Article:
What Is a Casino?


A casino is a gambling establishment that offers a variety of games to its patrons. These games are primarily based on chance, though some have an element of skill. In most cases the house always wins, but this does not mean that players cannot win large sums of money.

Casinos vary in size and layout, but all feature gaming floors where patrons can wager and play games of chance. They also offer restaurants, bars, and other amenities that enhance the patron’s experience. Casinos are often located in tourist destinations and combine gambling with other entertainment options such as theaters, nightclubs, and retail shopping. Some are owned by hotel chains and are located in or near airports. Others are standalone buildings that focus solely on gambling.

Although gambling likely predates recorded history, the first modern casinos were opened in Europe in the 16th century as part of a betting craze that swept the continent at the time. During this period, wealthy Italian aristocrats would hold private gambling parties in their homes called ridotti, which were technically illegal but rarely bothered by legal authorities [Source: Schwartz].

Today’s casinos are built with the same level of luxury as hotels and resorts, offering everything from outdoor swimming pools to chandeliers that drip 21 miles of crystal beads. The Cosmopolitan in Las Vegas, for example, was designed to be sexy and uninhibited, a casino that dared to be different in a town that is renowned for its over-the-top spectacles. The hotel’s amenities include a swank residential-style room, a bowling alley, and an expansive casino that is topped by columns that project live video.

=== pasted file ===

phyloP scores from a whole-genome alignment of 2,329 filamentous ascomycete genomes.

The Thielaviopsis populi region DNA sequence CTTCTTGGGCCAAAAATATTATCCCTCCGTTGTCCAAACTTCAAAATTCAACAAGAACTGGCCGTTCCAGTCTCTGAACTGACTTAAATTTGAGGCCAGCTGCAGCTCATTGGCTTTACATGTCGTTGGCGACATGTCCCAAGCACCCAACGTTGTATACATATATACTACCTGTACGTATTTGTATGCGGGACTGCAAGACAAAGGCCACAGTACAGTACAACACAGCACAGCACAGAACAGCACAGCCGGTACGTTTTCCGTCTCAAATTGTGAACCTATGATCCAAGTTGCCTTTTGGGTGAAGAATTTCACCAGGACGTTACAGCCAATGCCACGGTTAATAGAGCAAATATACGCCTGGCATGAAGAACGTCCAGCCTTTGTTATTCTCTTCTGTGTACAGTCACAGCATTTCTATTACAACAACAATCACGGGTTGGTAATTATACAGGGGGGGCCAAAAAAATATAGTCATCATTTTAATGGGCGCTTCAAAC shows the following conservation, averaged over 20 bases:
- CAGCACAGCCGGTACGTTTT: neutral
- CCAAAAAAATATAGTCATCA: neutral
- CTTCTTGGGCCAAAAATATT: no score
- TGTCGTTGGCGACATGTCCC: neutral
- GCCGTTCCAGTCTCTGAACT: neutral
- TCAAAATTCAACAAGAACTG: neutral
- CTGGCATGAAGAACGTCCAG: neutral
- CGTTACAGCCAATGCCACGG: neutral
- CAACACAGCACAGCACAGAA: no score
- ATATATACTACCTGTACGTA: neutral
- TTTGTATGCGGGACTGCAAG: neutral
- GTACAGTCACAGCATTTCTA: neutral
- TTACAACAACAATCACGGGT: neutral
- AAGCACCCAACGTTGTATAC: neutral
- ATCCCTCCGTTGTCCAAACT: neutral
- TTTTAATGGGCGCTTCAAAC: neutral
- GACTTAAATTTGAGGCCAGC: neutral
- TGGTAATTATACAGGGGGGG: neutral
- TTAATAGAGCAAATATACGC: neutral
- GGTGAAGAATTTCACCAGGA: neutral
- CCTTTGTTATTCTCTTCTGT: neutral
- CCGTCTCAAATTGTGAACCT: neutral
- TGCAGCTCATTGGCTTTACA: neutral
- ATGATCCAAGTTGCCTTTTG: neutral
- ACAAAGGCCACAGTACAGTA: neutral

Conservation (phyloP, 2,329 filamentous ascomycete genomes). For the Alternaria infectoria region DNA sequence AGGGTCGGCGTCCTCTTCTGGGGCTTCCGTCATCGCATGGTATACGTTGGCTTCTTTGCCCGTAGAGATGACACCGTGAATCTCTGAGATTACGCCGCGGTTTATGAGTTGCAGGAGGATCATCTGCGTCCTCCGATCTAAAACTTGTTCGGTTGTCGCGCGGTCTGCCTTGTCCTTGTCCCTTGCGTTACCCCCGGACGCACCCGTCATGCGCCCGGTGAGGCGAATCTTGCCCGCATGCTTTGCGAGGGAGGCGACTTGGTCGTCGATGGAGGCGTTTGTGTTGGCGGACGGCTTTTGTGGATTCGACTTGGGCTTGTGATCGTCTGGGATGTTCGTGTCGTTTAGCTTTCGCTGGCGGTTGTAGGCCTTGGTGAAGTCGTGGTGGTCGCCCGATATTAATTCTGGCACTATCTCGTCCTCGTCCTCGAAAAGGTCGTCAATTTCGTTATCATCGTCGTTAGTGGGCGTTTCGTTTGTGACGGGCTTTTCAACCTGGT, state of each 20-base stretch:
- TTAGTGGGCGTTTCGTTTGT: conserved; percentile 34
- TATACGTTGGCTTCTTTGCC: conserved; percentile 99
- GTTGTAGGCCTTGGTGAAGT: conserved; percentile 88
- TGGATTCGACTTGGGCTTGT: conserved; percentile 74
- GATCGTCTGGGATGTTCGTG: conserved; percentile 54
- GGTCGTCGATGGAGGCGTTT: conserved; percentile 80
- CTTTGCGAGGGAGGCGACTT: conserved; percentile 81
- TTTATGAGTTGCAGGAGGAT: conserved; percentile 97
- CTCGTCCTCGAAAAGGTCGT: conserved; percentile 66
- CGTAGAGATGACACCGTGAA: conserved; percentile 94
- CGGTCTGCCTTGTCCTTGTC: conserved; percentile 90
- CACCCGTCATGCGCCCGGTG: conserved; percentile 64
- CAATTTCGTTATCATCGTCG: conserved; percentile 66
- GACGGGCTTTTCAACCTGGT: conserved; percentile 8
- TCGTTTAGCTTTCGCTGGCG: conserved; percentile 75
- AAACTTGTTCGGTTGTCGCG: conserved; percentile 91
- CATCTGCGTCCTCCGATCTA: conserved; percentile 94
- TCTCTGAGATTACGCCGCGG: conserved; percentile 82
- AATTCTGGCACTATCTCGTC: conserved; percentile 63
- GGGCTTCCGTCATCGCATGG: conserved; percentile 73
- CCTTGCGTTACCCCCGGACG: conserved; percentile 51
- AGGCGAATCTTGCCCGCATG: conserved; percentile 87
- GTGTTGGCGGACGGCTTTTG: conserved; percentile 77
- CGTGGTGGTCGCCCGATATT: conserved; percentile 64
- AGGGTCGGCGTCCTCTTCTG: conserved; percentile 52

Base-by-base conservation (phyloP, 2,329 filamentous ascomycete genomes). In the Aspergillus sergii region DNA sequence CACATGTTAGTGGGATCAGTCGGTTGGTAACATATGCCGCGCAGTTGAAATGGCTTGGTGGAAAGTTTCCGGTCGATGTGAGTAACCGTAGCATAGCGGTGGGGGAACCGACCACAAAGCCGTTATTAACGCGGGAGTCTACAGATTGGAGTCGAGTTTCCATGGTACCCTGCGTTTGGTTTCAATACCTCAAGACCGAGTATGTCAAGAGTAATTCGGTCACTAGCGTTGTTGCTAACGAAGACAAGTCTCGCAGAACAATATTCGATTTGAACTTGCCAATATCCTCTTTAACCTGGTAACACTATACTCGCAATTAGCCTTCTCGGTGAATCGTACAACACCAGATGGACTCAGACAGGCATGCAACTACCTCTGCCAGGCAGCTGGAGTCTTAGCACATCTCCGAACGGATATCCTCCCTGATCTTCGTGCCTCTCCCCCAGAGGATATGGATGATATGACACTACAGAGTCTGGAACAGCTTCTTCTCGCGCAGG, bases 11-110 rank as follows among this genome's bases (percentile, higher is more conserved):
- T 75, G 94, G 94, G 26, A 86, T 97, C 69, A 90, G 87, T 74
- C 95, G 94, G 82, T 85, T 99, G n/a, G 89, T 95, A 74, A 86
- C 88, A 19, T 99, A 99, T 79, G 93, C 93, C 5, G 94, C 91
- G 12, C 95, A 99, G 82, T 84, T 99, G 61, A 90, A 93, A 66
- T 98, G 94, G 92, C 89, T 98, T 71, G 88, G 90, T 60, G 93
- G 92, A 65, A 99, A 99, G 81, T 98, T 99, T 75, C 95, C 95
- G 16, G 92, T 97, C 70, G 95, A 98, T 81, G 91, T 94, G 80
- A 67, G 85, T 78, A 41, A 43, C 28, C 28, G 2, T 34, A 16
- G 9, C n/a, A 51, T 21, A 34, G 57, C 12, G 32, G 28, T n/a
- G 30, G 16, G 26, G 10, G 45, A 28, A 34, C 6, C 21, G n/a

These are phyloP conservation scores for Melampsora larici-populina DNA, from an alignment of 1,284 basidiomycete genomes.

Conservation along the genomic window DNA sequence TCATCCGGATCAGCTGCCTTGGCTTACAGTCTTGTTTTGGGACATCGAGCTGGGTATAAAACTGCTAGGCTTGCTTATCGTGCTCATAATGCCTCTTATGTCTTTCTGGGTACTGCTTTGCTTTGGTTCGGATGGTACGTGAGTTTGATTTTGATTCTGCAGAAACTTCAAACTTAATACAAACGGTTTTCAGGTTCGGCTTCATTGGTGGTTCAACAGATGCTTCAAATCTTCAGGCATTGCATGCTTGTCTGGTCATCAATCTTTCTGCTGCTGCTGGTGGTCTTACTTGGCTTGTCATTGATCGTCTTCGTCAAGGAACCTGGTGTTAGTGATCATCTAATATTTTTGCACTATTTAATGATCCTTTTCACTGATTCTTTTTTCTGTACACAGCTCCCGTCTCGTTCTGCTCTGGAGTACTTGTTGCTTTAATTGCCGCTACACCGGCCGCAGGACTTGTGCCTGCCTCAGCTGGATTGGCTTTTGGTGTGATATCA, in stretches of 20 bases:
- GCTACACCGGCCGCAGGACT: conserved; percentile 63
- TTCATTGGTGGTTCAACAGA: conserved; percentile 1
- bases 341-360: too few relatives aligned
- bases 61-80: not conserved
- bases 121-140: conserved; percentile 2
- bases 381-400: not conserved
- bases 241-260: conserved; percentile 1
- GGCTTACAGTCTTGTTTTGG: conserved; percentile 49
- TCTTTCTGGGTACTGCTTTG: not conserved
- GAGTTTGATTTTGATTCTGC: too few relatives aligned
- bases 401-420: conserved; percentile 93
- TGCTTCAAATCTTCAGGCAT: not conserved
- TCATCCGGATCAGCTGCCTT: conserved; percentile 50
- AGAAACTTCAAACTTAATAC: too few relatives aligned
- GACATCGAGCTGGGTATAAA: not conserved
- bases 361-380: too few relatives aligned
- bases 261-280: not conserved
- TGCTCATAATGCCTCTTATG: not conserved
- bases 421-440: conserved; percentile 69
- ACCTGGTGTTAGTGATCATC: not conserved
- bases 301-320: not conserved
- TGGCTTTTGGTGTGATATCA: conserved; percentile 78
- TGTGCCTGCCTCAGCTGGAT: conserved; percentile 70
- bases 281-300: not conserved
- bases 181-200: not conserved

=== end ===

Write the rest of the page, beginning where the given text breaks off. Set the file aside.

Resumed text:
A casino’s profit depends largely on the number of people who gamble and their level of winnings. To maximize profits, most casinos offer high-rollers extravagant inducements such as free spectacular entertainment, transportation, and elegant living quarters. Lesser bettors may be offered reduced-fare transportation, meals and drinks, or free gaming activities such as slot machines or table games.

While the concept of a casino is not new, its popularity has increased greatly with the rise of the Internet and the advent of mobile phones that allow people to gamble while traveling. Several states have passed laws that permit residents to gamble from the comfort of their homes. Others have legalized casino gambling as a way to bring in tourists, a lucrative business that can generate billions of dollars in revenue for local communities.

Despite the economic benefits, there are many who oppose casino gambling. Critics contend that the industry diverts spending from other forms of entertainment and hurts local property values. They also argue that the cost of treating compulsive gambling and lost productivity erodes any financial gains the casinos might generate. In addition, they argue that the industry contributes to crime by encouraging people to steal, cheat or scam their way into a jackpot. The sexy, uninhibited Cosmopolitan might be the most polarizing of all the casinos in this list, but it certainly has the best rooms.